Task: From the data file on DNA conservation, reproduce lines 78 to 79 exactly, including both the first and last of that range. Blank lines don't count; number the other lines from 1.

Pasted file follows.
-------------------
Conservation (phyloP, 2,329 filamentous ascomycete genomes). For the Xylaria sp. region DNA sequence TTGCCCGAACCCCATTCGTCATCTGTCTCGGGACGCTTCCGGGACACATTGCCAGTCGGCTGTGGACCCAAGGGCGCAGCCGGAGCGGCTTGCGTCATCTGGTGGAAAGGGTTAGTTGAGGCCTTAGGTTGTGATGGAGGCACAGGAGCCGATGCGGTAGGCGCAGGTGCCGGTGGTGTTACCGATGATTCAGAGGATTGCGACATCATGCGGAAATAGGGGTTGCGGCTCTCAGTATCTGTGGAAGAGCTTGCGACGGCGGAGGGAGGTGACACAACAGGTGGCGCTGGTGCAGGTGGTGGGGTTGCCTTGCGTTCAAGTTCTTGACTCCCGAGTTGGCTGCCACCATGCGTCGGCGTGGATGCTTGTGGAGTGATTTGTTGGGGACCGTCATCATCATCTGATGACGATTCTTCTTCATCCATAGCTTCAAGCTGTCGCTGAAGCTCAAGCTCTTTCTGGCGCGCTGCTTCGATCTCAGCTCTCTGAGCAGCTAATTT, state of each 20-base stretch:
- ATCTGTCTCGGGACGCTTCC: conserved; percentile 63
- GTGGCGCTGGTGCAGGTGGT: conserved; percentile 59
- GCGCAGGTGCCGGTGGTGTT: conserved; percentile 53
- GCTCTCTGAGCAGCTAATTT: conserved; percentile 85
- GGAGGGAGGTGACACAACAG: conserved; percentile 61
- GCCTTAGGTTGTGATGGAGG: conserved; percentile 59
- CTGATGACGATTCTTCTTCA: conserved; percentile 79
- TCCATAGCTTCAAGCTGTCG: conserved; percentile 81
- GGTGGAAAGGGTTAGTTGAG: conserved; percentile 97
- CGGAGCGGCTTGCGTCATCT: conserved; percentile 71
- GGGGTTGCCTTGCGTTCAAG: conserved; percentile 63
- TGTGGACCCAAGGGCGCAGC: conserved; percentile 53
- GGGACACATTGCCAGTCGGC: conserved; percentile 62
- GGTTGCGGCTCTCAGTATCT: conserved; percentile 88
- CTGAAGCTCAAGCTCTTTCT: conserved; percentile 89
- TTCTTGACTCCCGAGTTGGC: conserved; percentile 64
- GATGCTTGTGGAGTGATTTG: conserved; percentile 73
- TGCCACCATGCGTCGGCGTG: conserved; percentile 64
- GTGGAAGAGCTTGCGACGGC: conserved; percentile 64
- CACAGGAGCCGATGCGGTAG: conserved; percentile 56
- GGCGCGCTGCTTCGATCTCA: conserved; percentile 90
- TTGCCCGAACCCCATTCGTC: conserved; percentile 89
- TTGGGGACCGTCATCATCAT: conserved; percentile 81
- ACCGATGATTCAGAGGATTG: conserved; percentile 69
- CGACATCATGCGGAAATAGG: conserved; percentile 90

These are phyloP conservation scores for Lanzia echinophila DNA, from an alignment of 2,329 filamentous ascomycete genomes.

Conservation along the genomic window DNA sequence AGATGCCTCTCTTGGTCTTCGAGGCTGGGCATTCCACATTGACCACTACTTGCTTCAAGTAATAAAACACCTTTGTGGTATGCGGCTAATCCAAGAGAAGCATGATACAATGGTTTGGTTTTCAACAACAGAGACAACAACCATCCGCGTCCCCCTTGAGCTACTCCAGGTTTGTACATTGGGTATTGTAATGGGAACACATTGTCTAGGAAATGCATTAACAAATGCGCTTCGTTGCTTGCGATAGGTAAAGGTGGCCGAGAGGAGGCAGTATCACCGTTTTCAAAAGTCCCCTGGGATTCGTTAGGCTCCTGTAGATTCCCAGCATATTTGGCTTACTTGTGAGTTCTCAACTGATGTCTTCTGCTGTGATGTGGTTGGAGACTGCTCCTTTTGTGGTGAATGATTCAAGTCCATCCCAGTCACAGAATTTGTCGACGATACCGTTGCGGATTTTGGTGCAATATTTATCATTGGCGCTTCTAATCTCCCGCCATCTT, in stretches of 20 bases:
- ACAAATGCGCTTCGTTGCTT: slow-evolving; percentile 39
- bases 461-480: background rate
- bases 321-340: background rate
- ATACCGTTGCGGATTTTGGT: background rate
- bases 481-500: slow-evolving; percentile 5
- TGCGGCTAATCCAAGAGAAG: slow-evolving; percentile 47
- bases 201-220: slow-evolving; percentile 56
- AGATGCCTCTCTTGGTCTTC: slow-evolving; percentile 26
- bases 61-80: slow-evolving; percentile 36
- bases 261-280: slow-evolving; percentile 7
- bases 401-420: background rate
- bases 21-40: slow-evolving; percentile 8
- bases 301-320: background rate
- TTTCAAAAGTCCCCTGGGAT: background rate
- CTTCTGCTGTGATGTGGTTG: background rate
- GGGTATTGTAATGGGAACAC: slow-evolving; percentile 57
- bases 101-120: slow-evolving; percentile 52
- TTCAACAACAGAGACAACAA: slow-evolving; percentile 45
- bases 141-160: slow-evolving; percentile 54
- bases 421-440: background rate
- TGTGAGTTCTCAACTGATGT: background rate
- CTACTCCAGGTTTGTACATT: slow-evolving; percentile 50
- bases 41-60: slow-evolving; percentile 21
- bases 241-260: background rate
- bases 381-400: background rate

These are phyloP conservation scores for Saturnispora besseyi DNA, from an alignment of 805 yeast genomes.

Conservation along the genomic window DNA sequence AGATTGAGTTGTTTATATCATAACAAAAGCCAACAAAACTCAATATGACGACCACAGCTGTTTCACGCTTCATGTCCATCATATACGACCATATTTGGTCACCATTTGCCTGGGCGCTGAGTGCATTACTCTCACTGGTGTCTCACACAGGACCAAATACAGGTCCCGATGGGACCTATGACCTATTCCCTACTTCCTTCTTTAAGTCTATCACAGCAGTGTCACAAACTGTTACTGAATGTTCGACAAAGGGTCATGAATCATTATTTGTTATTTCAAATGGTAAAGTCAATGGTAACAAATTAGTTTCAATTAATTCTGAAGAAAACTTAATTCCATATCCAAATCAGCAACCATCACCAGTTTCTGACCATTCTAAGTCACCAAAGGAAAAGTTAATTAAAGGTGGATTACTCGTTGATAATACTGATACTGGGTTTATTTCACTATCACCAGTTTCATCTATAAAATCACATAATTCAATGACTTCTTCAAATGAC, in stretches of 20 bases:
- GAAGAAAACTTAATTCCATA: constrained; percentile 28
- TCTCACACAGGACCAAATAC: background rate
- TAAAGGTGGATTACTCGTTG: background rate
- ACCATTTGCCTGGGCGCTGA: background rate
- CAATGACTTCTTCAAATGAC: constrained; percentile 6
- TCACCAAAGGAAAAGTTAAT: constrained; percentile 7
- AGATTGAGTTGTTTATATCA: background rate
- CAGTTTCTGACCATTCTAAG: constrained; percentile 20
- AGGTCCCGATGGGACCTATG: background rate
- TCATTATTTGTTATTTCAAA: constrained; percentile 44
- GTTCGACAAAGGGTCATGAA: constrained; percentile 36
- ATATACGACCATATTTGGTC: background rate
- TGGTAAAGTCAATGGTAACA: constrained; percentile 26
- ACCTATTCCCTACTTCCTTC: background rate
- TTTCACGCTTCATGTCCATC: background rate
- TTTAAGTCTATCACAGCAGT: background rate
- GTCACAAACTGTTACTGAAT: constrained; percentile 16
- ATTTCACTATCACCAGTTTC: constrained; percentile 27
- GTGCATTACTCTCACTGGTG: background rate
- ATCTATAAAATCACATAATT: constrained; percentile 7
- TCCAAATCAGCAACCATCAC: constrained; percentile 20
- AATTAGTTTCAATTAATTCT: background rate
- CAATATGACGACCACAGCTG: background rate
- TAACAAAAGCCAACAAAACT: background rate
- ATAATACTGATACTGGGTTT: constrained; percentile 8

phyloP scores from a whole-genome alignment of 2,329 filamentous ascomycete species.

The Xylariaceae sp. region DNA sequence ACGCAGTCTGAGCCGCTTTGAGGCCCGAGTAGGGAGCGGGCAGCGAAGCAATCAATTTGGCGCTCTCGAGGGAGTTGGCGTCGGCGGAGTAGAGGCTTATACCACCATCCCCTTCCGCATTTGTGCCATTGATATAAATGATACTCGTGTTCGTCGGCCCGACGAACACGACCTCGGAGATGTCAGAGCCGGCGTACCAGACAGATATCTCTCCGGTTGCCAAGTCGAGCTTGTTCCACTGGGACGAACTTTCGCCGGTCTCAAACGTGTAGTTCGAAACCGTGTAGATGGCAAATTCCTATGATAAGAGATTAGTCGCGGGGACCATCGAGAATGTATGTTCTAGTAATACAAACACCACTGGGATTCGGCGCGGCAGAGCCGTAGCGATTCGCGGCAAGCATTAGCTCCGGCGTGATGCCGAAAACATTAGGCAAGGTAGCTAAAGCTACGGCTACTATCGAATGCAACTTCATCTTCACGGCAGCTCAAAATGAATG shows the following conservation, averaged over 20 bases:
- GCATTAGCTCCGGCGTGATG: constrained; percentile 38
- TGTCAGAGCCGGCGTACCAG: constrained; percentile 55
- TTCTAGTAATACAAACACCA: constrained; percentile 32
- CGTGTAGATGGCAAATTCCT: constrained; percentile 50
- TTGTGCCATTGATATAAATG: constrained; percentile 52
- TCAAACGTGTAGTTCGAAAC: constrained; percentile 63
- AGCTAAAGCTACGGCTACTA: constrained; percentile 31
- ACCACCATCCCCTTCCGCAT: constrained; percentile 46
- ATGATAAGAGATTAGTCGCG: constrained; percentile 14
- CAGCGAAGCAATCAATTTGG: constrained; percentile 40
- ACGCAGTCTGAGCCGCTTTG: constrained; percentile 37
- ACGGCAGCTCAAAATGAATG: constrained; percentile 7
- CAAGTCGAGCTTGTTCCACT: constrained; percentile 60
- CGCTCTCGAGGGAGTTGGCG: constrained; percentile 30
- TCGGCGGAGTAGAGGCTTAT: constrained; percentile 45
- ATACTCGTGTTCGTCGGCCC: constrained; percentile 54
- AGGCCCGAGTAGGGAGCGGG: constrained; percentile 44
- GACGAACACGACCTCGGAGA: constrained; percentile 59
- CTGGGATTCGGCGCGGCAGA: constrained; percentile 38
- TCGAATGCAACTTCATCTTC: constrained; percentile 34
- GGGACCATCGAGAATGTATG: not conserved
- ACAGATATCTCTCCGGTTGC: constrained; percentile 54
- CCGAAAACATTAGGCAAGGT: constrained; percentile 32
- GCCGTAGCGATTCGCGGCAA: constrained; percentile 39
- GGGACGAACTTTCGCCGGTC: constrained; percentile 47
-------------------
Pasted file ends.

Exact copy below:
- CAATATGACGACCACAGCTG: background rate
- TAACAAAAGCCAACAAAACT: background rate